Expected no. of words to be spent on the topic?

Do you need to provide external information/data to support your reasoning?

Is every word/paragraph – really important? Would it seem incomplete if you remove a word/sentence/para?

Done writing?

First edit the content, is there any useless piece of info that doesn’t add any value?

Next, once done with the right content, see if the language be made any crisper/simpler?

Be a miser with words. Keep it short, simple language.


Lets try following this now!

Presenting anyone?


The Jobsian Style!

The Jobsian Style!


Across the 10 fundaes on presenting like steve jobs elucidated by Carmine Gallo,I found these three the most interesting. The entire list of ten, can be read on Business Week here.





5. Try for an unforgettable moment. This is the moment in your presentation that everyone will be talking about. Every Steve Jobs presentation builds up to one big scene. In this year’s Macworld keynote, it was the announcement of MacBook Air. To demonstrate just how thin it is, Job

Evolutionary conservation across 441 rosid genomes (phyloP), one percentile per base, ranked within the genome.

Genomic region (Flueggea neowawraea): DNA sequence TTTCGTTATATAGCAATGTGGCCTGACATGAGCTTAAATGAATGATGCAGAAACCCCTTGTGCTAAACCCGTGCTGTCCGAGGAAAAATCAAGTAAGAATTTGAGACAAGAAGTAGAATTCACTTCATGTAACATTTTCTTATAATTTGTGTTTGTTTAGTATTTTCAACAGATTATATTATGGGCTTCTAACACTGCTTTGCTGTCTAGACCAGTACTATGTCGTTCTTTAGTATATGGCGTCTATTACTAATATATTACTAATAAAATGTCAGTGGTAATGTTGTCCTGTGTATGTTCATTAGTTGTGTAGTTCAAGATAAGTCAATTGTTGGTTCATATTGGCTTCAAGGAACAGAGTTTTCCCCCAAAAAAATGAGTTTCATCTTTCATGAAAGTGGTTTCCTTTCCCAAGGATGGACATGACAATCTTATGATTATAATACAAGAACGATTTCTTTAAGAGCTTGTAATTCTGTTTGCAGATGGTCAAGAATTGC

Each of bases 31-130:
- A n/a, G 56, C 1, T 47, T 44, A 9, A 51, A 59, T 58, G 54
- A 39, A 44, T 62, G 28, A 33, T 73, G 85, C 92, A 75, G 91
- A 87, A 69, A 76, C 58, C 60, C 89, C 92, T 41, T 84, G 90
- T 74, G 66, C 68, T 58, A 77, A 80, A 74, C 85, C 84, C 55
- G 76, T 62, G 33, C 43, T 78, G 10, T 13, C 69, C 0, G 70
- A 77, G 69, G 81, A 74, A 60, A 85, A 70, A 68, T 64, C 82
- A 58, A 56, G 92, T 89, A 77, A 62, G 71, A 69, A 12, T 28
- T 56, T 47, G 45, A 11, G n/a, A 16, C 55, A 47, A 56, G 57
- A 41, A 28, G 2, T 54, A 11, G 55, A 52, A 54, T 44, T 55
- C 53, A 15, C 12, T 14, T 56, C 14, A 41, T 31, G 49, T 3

s said it would fit in an envelope.

9. Sell the benefit. While most presenters promote product features, Jobs sells benefits. When introducing iTunes movie rentals, Jobs said, “We think there is a better way to deliver movie content to our customers.” Jobs explained the benefit by saying, “We’ve never offered a rental model in music because people want to own their music. You listen to your favorite song thousands of times in your life. But most of us watch movies once, maybe a few times. And renting is a great way to do it. It’s less expensive, doesn’t take up space on our hard drive…” Your listene